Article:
The trouble with voice acting…

…seems to be ever present.

A voice acting colleague of mine shared a link to this article on the Guardian Games Blog earlier today.

The first thing I noticed was the screenshot from Heavy Rain, and immediately agreed. While I don’t own the game (or indeed a PS3), I have yet to read a review that doesn’t make at least a passing reference to the occasionally stiff vocal work in the story of the Origami Killer. Hopefully I’ll have a chance to play the game myself in September (thanks to one of my future housemates) and be able to make an informed decision as to whether the critics are right or just finding something to moan about.

I wasn’t surprised by the mention of Final Fantasy XIII either. I have to admit, I was never a huge player of the series; but I do agree that it must have been getting something right to still be making good sales on its 10th, 11th, 12th outing. Though it seems that 13 may be an unlucky number for Square Enix- again, I have read reviews of the game that have been largely complimentary but had to draw attention to a number of flaws. One of which is the vocal work.

Now I’m going to put on my ‘voice actor’ hat.

I’ve acted on stage as well as ‘radio’ work. There is a world of difference between the two; the obvious being that the whole character has to come from your voice rather than physical movements. You end up stopping after a take and going back over things thinking ‘would the character really say it like that after such-and-such has happened?’ Quite often, you don’t even get the full scope of the character you’re playing. The writer has written a brilliant script with these characters fully formed (hopefully) in their mind, then sent the emotionless script off to a group of people they don’t know and asked them to bring the characters to life. Everyone has a different take on the same character, even on the same line- so the version that the actor delivers probably won’t be exactly the same as the writer imagined.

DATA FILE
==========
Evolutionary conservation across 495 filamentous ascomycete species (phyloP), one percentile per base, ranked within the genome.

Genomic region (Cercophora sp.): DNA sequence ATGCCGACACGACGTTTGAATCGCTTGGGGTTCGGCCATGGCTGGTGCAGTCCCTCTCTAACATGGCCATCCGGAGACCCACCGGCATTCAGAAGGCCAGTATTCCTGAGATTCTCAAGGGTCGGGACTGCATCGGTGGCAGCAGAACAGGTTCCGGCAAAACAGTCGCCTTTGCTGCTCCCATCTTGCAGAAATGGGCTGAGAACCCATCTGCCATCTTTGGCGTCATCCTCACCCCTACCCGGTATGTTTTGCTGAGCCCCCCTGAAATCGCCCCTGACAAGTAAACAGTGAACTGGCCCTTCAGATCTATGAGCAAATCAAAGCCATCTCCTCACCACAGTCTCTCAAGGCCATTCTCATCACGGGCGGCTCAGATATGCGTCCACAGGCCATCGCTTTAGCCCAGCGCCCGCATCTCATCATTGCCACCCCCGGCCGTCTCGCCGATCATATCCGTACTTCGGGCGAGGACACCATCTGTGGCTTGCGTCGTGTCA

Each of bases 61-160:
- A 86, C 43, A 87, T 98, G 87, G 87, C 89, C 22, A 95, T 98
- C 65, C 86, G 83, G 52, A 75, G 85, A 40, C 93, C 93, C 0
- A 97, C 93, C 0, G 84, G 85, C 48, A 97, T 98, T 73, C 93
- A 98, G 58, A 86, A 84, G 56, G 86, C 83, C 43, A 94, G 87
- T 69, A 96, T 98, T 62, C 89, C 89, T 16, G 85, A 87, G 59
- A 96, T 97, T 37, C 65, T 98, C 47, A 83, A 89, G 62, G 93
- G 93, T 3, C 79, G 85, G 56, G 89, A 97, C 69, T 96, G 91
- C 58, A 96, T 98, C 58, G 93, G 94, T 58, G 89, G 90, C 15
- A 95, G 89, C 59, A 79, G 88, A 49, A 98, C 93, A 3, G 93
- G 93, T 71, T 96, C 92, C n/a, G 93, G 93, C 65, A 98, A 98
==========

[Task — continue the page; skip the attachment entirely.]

In games, I can only imagine it being even harder. Not only would you have to rely on your voice alone, but you may not know half of what is going on in the story world around the character you’re playing. And as for the sheer amount of lines- wow. 22,000 pages for LA Noire?

Let me try some maths. Good VA practice says make multiple takes of lines- in professional audio dramas this may not always be possible, but it does give the dialogue editors chance to pick out the best recording to fit in with the lines from other characters. So say 2 takes of every line.
Say we take a game like Fallout 3. Every single interaction with a major NPC offers at least 2 options to the player- and would more than likely require 2 different responses from the NPC. In many cases there are 3 options (Fallout‘s system of ‘good/neutral/evil’) requiring different outcomes. That’s a lot of lines.
And let’s not forget that you have the choice to play as a male or female character. Cue an awful lot of multiple takes, substituting ‘daughter’ for ‘son’ and ‘he’ for ‘she’.
I feel sorry for Liam Neeson.

Games are built from a concept upwards, as we know. So maybe taking the ‘start early’ approach discussed in the article could make the casting part of the character design process. With the advances in graphics technology and the level of detail possible through motion capture/facial capture, more and more developers are starting to turn towards these methods to create more realistic character motion. Scouting for the character cast during early development doesn’t sound so bad when you could benefit from facial capture help in building key characters physically- and by giving the actors more time with the script writers, they may help each other in ironing out those pesky script-bugs.

When all is said and done, there does seem to be one thing it all comes down to.
And, as always, that thing is money.

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~ by Tegan on March 20, 2010.

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